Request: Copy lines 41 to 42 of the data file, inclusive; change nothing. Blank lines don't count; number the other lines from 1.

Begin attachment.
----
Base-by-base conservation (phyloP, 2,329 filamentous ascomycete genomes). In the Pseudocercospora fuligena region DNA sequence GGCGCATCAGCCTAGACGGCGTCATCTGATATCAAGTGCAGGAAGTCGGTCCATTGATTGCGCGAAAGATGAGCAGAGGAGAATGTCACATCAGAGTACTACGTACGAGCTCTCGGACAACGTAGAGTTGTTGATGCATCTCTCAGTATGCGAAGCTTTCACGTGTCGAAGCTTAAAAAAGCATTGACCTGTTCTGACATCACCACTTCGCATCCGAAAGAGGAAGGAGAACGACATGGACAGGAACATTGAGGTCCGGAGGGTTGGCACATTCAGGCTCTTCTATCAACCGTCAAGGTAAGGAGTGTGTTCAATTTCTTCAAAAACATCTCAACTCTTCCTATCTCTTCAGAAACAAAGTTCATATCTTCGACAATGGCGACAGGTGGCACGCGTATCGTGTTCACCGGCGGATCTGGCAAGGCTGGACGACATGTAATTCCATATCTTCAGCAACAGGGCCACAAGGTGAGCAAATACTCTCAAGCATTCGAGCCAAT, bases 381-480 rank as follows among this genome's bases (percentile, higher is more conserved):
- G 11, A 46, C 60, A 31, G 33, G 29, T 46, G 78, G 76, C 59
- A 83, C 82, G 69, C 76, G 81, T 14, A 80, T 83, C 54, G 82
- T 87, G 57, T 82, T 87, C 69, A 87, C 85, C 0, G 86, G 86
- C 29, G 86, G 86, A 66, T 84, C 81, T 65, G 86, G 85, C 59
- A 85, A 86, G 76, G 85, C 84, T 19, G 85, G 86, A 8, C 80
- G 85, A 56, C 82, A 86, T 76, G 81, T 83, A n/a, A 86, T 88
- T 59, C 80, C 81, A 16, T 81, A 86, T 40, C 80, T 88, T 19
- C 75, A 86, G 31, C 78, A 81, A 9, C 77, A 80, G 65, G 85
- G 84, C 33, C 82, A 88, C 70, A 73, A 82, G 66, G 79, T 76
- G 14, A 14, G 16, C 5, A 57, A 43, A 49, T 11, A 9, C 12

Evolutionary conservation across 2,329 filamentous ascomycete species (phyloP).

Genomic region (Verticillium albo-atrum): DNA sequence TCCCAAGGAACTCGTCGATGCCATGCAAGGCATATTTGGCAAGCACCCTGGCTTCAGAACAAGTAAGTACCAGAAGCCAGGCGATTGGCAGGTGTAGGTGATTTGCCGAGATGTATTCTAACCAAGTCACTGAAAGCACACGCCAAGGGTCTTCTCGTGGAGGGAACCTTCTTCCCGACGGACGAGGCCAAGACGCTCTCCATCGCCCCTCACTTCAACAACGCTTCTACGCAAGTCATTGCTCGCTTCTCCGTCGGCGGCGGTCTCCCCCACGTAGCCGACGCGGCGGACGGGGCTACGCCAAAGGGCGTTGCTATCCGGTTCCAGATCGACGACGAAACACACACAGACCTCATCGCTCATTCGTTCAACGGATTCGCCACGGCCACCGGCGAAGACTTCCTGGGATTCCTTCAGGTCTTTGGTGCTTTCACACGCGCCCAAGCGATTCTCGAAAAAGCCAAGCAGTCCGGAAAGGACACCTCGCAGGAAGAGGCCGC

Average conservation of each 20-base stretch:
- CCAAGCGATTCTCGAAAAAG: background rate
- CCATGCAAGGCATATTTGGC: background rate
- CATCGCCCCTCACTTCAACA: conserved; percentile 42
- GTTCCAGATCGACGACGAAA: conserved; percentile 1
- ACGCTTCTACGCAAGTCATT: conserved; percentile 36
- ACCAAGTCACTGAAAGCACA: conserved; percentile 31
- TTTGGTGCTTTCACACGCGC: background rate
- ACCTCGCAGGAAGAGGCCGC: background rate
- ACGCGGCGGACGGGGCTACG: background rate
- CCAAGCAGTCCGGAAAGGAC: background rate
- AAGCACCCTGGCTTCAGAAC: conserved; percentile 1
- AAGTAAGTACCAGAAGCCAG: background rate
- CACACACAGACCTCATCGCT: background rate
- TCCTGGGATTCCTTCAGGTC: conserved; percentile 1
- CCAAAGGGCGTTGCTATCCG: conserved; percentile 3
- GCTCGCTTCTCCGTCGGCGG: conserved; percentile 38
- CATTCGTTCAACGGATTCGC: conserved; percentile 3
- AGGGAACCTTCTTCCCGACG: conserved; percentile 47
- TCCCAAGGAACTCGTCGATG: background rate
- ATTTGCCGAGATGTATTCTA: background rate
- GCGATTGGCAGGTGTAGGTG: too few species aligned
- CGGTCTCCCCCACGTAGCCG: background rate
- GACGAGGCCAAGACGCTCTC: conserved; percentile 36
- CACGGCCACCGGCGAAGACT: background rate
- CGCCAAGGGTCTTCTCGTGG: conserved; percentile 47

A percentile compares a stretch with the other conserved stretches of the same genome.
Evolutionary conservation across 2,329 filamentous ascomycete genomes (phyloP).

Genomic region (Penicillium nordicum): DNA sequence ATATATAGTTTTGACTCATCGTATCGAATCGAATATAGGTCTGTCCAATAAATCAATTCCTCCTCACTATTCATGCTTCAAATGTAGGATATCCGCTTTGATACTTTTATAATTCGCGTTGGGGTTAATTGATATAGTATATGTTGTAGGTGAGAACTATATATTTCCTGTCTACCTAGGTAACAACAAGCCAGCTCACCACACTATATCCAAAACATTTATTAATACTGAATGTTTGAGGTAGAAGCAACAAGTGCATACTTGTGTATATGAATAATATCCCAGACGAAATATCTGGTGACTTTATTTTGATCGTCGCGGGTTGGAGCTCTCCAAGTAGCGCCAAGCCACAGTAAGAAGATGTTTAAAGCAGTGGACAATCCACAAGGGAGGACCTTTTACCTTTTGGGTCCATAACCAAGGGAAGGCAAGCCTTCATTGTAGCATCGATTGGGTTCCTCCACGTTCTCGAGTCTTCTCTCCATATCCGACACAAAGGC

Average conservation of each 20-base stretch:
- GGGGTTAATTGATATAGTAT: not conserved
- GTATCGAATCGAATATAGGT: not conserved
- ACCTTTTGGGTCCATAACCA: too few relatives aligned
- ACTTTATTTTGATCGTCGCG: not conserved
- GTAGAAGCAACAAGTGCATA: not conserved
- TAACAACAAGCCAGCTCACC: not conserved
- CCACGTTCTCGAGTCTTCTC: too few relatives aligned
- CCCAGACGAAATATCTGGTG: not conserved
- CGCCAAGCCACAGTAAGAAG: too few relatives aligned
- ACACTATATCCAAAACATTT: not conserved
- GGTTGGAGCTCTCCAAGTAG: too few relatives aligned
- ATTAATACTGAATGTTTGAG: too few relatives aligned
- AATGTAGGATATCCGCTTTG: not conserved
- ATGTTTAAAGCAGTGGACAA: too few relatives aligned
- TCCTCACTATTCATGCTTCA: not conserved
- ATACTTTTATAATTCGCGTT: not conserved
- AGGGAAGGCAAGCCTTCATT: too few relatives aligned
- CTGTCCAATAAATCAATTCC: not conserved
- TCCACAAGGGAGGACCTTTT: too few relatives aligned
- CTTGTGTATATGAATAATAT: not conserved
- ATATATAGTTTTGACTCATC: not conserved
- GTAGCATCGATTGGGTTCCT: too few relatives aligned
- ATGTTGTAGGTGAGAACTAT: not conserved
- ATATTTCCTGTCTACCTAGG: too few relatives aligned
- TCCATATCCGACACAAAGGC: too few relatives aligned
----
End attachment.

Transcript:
Evolutionary conservation across 2,329 filamentous ascomycete genomes (phyloP).

Genomic region (Penicillium nordicum): DNA sequence ATATATAGTTTTGACTCATCGTATCGAATCGAATATAGGTCTGTCCAATAAATCAATTCCTCCTCACTATTCATGCTTCAAATGTAGGATATCCGCTTTGATACTTTTATAATTCGCGTTGGGGTTAATTGATATAGTATATGTTGTAGGTGAGAACTATATATTTCCTGTCTACCTAGGTAACAACAAGCCAGCTCACCACACTATATCCAAAACATTTATTAATACTGAATGTTTGAGGTAGAAGCAACAAGTGCATACTTGTGTATATGAATAATATCCCAGACGAAATATCTGGTGACTTTATTTTGATCGTCGCGGGTTGGAGCTCTCCAAGTAGCGCCAAGCCACAGTAAGAAGATGTTTAAAGCAGTGGACAATCCACAAGGGAGGACCTTTTACCTTTTGGGTCCATAACCAAGGGAAGGCAAGCCTTCATTGTAGCATCGATTGGGTTCCTCCACGTTCTCGAGTCTTCTCTCCATATCCGACACAAAGGC